Beta-cryptoxanthin, which also has provitamin A activity, is present in few foods, among which mandarin stands out.
Carotenoids are compounds that give the characteristic color to many fruits and vegetable products, such as citrus, but in addition to this, have important nutritional properties and beneficial to our health. Researchers Lorenzo Zacarías and María Jesús Rodrigo, from the Institute of Agrochemistry and Food Technology (IATA-CSIC), located in the Science Park of the University of Valencia, have been studying them for more than a decade. Specifically, their latest research focuses on beta-cryptoxanthin. "This pigment accumulates in very few plant products, including mandarin, and in addition to being pro-vitamin A, it appears to have certain antioxidant properties that we wanted to demonstrate. For this we needed an animal model to validate its functionality. We have achieved this by working together with the company Biopolis, which is also located in the Science Park", explains Zacarías. "Supplied to the nematode Caenorhabditis elegans, an animal model that shares a high percentage of its genes with humans, this antioxidant role is corroborated and it is also observed that it reduces the body fat of the worm by 30%", explains Patricia Martorell, researcher at the biotechnology company.
The value of this study, published in the journal Nutrients, lies in the first place in the fact that, within the scarce amount of fruits that contain it, "the majority are cultivated in the Mediterranean area, and among them, the star food is mandarin. In fact, the striking colour of its pulp is due to beta-cryptoxanthin", points out María Jesús Rodrigo, who adds: "Studies carried out in the European population show that there is a clear increase in this carotenoid in the blood plasma coinciding with the autumn and winter seasons, precisely the season of mandarin consumption". This carotenoid is also found in persimmon, medlar and red pepper, and in tropical fruits such as papaya.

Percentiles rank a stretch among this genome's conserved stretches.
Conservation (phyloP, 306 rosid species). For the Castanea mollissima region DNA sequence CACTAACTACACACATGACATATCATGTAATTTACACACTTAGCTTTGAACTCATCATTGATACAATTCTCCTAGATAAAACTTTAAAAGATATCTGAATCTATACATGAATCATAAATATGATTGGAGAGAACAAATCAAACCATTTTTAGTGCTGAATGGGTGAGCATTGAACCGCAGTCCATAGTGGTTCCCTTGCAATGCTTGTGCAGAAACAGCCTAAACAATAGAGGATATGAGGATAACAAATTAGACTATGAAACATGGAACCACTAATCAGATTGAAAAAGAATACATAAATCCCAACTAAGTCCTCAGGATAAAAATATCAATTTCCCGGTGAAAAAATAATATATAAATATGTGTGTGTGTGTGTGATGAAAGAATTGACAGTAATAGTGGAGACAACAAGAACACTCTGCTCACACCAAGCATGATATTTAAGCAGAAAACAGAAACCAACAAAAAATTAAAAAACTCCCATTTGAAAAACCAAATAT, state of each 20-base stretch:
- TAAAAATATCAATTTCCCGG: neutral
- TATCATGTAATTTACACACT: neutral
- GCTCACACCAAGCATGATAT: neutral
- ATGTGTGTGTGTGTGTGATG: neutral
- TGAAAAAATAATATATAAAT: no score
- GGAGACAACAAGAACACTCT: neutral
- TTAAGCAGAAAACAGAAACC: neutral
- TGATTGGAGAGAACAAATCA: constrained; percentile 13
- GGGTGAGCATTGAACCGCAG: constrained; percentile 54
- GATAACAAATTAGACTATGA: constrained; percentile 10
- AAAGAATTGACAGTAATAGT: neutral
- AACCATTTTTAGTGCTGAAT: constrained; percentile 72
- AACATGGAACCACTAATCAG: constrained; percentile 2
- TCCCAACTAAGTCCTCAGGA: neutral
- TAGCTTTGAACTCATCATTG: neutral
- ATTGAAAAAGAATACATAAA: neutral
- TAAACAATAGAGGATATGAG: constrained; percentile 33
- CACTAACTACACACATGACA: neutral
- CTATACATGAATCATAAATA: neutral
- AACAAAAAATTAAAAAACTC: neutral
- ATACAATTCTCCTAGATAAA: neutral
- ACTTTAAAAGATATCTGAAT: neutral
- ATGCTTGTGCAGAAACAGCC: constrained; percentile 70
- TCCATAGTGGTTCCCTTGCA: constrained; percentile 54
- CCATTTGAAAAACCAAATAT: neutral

Secondly, the results of this study show that "beta-cryptoxanthin does not lose its bioactivity in the organism of the nematode when it is extracted -for example, from mandarin juices- and added to other fundamentally liquid food matrices, such as lactic ferments, skimmed milk, soft drinks or juices; in all of them it has maintained its fat-reducing effectiveness", indicates Patricia Martorell. "This result is very interesting from an applied point of view because it points to a potential development of products for the food industry, which could incorporate this carotenoid or extracts of it in matrices and supplements," adds Martorell.
In addition, the results of this study "delve into the cellular mechanisms that are triggered after ingestion, thus opening new opportunities to understand their role in the prevention of diseases related to the metabolic syndrome and aging," indicate from IATA and Biopolis.
However, all of them qualify, "now it is convenient to validate these results with preclinical research in murine models - rat or mouse - where there are adequate models for obesity, and later to carry out clinical studies in humans". In Biopolis, the nematode C. elegans has been used for 12 years as a simple organism for the functional evaluation of ingredients. "Among its main advantages, it is worth mentioning its easy cultivation in the laboratory and also the fact that it conserves a high percentage of its genome in humans", underlines the Biopolis researcher.
Its effects are not therapeutic
Likewise, Lorenzo Zacarías and María Jesús Rodrigo, specialists in studying the nutritional, organoleptic and commercial quality of citrus fruits, warn that the nutritional value of these compounds should not be understood as "substitutes for drugs. The beneficial effects of the components of the fruits, which in this case help to control body fat, are neither curative nor therapeutic. The beneficial effects of mandarin in this case should be understood in a sense of prevention, risk reduction.
Along these lines, they also stress that this type of research, in which the nutritional or health-enhancing value of foods or ingredients is studied by means of contrasted models, allows scientific support to be given to the claims required by the European Union to publicise the characteristics of food components. "With this type of studies, with concrete scientific data backed by rigorous experimentation, commercial strategies based on scientific data can be developed and misleading advertising avoided," they point out.